8. Enjoy the journey. I set a very aggressive publishing schedule for myself when I plunged into indie publishing. It helped motivate me to stay focused, to press ahead through the steep learning curve, and get things done, but it also added a lot of stress on top of existing family, church, and day job responsibilities. I’ve had to remind myself to take a deep breath and look for ways to enjoy every day. This journey is long, sometimes arduous, but it can always be fun.

 

About the Author: Frank Morin

Author Frank Morin
Rune Warrior coverFrank Morin loves good stories in every form. When not writing or trying to keep up with his active family, he’s often found hiking, camping, Scuba diving, or enjoying other outdoor activities. For updates on upcoming releases of his popular Petralist YA fantasy novels, or his fast-paced Facetakers Urban Fantasy/Historical thrillers, check his website: www.frankmorin.org

A Small Press With Big Accomplishments

When I prepared to submit my debut novel Sleeper Protocol for publication, I decided that I would look into small presses as well as larger more traditional ones. As I prepared my list of potential “candidates” a good friend and co-author of mine mentioned a publisher I’d never heard of before: Red Adept Publishing. I added them to the list of potential publishers that I would research. As soon as I looked closer, I realized that Red Adept would move to the top of the list.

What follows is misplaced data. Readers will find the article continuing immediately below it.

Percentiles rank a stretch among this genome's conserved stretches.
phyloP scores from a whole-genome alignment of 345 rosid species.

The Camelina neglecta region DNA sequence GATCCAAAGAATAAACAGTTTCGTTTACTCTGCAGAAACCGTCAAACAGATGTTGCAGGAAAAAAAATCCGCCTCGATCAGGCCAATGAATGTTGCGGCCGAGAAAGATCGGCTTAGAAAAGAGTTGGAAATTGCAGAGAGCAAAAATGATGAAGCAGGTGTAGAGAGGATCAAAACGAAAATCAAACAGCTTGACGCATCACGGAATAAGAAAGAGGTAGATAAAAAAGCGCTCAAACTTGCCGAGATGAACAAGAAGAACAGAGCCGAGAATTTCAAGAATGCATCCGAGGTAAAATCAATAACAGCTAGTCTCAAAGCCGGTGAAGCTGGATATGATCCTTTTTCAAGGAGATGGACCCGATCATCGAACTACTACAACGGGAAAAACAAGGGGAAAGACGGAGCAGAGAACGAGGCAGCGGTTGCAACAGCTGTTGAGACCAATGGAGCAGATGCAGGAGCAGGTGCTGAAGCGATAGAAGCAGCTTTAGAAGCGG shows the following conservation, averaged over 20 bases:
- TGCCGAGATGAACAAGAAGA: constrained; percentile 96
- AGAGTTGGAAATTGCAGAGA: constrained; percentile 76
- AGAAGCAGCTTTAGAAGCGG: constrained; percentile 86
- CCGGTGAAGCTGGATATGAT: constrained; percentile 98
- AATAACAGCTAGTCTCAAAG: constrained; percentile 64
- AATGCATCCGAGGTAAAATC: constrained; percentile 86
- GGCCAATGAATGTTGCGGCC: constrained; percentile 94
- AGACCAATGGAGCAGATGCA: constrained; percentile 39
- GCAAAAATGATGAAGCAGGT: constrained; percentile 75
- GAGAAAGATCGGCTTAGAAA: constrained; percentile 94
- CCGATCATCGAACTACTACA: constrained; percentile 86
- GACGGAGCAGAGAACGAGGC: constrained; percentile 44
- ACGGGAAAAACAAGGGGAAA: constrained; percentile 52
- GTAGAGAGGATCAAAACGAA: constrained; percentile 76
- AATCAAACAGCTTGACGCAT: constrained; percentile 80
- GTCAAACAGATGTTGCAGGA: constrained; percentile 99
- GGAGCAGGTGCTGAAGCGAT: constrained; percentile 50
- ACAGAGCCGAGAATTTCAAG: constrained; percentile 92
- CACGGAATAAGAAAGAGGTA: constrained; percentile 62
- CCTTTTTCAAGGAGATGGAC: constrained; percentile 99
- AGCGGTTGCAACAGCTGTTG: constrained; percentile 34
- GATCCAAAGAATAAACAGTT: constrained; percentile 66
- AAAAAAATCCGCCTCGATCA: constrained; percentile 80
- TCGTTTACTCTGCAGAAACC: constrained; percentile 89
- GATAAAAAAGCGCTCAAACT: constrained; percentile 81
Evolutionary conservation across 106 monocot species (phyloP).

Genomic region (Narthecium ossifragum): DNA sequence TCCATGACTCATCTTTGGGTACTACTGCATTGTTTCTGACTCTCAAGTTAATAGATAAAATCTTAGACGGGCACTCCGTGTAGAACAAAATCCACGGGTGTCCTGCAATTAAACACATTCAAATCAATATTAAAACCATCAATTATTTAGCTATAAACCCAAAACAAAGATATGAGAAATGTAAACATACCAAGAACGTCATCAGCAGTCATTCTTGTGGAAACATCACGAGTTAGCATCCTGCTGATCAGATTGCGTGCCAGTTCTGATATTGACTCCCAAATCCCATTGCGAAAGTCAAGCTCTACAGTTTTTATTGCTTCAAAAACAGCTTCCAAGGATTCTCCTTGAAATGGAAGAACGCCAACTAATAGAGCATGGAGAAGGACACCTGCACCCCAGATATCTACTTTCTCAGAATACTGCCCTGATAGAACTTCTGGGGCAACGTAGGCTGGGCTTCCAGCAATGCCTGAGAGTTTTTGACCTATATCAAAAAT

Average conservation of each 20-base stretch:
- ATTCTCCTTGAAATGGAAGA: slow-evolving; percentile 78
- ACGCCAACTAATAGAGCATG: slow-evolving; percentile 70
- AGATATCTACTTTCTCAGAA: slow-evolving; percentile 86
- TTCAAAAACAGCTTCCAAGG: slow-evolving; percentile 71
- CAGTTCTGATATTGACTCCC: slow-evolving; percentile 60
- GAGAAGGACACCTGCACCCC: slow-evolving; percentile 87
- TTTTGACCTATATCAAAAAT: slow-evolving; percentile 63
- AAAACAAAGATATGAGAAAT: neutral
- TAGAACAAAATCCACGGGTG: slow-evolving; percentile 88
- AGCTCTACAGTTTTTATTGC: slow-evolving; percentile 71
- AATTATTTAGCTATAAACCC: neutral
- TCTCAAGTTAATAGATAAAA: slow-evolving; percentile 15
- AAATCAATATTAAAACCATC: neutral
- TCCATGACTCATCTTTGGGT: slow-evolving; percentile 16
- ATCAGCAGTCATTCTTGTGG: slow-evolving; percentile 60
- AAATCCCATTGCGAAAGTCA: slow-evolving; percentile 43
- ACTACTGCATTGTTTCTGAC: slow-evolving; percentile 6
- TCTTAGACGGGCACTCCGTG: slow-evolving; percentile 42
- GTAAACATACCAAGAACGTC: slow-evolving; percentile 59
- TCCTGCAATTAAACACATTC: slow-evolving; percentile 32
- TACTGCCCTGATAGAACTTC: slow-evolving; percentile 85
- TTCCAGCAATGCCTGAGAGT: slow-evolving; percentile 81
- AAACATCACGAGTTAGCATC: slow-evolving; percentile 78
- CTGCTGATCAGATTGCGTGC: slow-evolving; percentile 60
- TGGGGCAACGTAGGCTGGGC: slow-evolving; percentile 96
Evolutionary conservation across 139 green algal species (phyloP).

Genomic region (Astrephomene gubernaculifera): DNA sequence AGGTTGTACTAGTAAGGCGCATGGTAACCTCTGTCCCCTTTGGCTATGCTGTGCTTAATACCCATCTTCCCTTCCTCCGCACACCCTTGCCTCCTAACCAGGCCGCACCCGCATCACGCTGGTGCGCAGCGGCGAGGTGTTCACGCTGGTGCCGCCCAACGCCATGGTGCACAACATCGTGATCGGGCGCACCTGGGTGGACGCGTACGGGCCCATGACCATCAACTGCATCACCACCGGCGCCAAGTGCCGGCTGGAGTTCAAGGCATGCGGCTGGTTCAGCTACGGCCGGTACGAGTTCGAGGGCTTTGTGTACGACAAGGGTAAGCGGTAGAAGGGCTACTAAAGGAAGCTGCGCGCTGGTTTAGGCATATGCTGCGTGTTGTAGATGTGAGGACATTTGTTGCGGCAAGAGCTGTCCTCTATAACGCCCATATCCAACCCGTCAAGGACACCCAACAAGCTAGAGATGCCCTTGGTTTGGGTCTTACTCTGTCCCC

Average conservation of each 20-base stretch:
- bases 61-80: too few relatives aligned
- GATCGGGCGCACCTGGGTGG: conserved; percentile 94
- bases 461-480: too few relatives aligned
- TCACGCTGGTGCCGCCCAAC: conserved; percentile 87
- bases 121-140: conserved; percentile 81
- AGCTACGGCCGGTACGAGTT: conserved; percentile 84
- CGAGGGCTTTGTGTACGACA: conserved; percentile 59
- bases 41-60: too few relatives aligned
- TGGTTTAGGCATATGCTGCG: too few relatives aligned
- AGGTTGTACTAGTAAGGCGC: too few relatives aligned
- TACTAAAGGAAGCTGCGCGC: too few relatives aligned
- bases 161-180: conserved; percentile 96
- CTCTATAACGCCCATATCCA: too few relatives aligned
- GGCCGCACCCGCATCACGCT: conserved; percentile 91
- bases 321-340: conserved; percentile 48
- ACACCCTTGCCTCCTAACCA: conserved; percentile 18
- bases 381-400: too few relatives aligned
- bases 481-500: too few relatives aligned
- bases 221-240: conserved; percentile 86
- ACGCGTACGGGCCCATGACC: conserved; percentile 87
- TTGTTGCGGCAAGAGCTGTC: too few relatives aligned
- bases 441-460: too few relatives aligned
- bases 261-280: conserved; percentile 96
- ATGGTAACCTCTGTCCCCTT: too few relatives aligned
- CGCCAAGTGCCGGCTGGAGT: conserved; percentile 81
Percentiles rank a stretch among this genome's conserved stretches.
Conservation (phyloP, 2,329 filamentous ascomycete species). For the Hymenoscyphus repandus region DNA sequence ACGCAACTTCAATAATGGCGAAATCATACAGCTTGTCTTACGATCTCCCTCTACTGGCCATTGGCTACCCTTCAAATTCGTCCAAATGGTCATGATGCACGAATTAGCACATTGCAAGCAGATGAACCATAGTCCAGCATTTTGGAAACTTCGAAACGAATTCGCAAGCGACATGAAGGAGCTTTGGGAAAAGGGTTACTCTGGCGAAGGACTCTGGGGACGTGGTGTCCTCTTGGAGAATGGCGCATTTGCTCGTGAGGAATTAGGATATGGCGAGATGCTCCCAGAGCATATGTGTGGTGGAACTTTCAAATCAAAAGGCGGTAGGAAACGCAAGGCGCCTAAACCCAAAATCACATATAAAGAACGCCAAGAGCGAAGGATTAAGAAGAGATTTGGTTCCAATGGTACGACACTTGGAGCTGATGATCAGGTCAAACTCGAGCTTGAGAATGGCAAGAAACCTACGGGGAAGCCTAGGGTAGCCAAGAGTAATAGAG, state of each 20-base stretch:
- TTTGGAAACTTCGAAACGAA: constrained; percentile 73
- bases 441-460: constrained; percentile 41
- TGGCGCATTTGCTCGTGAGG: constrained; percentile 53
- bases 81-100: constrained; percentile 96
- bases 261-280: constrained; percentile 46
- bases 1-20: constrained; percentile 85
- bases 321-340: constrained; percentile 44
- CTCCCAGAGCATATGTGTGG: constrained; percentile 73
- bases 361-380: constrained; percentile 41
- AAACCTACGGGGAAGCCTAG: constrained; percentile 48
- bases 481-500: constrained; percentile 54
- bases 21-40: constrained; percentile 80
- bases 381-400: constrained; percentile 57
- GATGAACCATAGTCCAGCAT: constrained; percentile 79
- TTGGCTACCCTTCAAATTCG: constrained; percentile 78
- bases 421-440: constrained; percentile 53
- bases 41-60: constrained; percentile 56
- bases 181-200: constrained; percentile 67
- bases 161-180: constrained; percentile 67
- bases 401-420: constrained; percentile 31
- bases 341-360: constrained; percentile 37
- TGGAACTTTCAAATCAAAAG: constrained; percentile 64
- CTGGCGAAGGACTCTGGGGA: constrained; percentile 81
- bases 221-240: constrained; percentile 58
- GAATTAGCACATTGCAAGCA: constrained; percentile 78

At that time, in 2014, I discovered that Red Adept Publishing had already published a New York Times Bestselling novel. That was a huge plus for them on my scoresheet. I also discovered they were located in North Carolina and being from Tennessee, this was another plus. Not too shabby. When I checked the normal sources (Preditors and Editors, Author Beware), I found nothing negative to speak of and so when the time came, I sent them Sleeper Protocol and kept my fingers crossed.

One October afternoon, I had some scheduled writing time before I was to pick up our youngest child from daycare. I walked out of Starbucks, got into the car, and my phone rang with a North Carolina area code. I picked it up and so began my first conversation with Red Adept Publishing. Lynn McNamee and her amazing team go much farther above and beyond than most small presses I know. Not only was I told that Sleeper Protocol would get a copy edit and a line edit, a spectacular cover, and marketing assistance, I found myself folded into a group of authors across many genres (fantasy, romance, thriller, paranormal, science fiction) who support each other and really are one big, happy family. I could not have been happier to have signed a contract with them.